Continue keeping an eye out for the Queen. Until she is found extreme cautiion should be used in removing and replacing frames. Center Queens are ALWAYS MARKED. This is to insure the colony has not replaced the Queen of earlier inspections. It also tells us the age of the Queen. We follow the International Queen Marking Color Code:

 

        COLOR      YEAR ENDING

White            1  or  6

Yellow            2  or 7

  Red              3  or  8

Green             4  or  9

Blue               0  or  5


Additionally we track which generation of Queen/ within a given year. In other words, if a colony replaces a queen in a given season, we mark her with the current year and a second color. So if a queen is born in 2018 (Red) and the colony replaces her for whatever reason, her successor would be marked Red and Green. We have had colonies replace their queens several times in one season. How would we mark the granddaughter of a red 2018 Queen?   Red and Blue. We can reason that Queen is the third generation of 2018 because if it were Blue-Red she would be a greatgranddaughter of a Queen born in 2015 - not impossible but something of which we'd would be very aware:)

 

 

Whenever an unmarked Queen is found notify the Group Leader. Most likely they will want to mark her while she is found!

 

 


Opening the Hives


In opening each hive, the upper boxes are placed on the bench next to the one being worked. It is important to place the upper deep over an inner cover or queen excluder such that the queen can't leave through the bottom and excess bees  beard on the underside. Otherwise bees will be crushed when the upper brood chamber is lifted back in place.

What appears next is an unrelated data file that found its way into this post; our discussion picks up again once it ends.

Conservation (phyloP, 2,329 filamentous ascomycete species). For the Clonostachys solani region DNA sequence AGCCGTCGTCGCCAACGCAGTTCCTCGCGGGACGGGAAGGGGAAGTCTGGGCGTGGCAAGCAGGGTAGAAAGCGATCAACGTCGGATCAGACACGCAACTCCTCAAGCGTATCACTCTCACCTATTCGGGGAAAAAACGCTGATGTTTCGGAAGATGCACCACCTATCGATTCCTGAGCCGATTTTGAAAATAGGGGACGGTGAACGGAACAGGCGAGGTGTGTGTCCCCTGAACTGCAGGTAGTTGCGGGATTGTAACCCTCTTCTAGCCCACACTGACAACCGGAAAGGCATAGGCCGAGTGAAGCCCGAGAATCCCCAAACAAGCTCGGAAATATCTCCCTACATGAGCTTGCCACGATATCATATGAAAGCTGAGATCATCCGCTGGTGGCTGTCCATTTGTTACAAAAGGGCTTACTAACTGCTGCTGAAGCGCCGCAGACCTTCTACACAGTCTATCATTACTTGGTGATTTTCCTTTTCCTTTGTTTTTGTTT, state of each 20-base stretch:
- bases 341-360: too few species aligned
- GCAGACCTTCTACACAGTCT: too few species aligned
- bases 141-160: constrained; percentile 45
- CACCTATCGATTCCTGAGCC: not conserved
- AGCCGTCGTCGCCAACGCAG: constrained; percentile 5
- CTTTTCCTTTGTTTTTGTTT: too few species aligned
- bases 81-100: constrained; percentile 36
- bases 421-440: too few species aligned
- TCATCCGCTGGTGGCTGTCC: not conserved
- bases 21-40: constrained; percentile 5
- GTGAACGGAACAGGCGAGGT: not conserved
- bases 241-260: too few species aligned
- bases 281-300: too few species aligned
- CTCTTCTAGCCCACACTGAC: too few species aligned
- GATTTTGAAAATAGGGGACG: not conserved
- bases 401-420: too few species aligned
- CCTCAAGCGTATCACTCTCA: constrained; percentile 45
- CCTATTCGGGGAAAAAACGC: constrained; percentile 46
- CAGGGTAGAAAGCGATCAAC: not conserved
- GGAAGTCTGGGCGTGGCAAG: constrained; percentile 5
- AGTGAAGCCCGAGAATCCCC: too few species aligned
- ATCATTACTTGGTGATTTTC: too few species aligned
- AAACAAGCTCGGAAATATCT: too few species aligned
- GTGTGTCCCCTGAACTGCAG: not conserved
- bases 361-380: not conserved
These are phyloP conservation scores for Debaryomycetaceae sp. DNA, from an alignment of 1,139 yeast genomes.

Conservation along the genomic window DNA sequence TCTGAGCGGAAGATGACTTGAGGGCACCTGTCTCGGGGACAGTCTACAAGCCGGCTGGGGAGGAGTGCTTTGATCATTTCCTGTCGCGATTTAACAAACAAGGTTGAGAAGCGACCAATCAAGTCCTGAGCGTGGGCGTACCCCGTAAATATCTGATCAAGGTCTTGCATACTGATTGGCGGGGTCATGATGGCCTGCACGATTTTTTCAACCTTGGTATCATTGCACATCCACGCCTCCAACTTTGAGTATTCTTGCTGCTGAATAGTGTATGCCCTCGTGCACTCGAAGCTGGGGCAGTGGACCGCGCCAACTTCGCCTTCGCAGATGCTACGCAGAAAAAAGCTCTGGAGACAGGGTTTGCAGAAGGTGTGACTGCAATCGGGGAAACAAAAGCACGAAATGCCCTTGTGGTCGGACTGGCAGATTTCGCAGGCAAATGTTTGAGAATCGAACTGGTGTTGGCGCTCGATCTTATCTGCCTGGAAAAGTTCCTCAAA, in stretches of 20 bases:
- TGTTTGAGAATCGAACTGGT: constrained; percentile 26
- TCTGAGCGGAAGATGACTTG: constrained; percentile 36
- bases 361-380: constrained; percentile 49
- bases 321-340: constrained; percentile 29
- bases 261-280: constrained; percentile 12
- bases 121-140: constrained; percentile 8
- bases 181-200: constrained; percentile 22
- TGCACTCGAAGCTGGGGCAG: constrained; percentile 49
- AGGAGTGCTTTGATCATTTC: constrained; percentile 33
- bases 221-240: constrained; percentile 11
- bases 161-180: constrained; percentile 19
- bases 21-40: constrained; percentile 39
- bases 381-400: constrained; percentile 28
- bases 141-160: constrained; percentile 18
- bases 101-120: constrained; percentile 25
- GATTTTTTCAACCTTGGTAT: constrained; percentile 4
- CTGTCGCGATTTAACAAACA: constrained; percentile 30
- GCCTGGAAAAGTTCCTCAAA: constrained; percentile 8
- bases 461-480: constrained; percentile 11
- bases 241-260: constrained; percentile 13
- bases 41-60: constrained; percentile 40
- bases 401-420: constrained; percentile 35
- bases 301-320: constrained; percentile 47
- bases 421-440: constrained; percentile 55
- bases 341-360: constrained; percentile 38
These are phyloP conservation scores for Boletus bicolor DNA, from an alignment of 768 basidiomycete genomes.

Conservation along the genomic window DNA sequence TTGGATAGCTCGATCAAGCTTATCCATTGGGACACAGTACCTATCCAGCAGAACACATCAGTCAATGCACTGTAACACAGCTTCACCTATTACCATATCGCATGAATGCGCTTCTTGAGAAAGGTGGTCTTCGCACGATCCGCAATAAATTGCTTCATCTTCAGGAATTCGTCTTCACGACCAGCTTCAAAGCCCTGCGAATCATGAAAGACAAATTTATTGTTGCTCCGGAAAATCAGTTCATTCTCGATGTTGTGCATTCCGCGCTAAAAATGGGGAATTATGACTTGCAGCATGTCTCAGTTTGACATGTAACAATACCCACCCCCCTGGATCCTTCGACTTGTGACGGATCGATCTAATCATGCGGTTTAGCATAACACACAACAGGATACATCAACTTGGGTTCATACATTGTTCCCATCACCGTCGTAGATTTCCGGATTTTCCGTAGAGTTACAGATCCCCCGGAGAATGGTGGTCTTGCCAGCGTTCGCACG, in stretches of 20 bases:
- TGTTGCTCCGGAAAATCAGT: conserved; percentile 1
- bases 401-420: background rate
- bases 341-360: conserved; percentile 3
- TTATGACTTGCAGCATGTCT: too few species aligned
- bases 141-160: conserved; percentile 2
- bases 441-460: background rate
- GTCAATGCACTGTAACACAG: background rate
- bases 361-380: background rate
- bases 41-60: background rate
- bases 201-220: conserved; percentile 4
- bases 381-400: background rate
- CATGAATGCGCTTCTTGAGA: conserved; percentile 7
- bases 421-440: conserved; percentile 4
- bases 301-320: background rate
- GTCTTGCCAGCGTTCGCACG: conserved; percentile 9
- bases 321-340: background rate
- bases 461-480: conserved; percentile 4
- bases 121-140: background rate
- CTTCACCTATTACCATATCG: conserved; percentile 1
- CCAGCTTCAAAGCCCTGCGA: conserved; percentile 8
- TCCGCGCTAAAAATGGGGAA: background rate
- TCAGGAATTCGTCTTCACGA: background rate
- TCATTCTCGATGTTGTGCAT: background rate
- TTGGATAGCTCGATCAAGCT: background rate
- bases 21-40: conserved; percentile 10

Begin the inspection with Box 1. The reason is because the whole time the colony is open foragers will be returning to the bottom entrance. Foragers are older and less tolerant of disturbance so it's better to be done sooner than later with this "foragers' lounge."


Teams are expected to become profficient with frame grips and to at least use them to remove the first frame and replace the last. This is to avoid dropping the frame that last little bit, and to lift the frame vertically without "rolling bees". Use the hivetool to provide as much clearance for the first frame as possible. Lift it out and scan it quickly for the Queen before setting it into the frame perch on the side of the hive. Place two frames on the perch to establish a gap that will be more difficult for the Queen to cross. You do not want her moving to frames already inspected.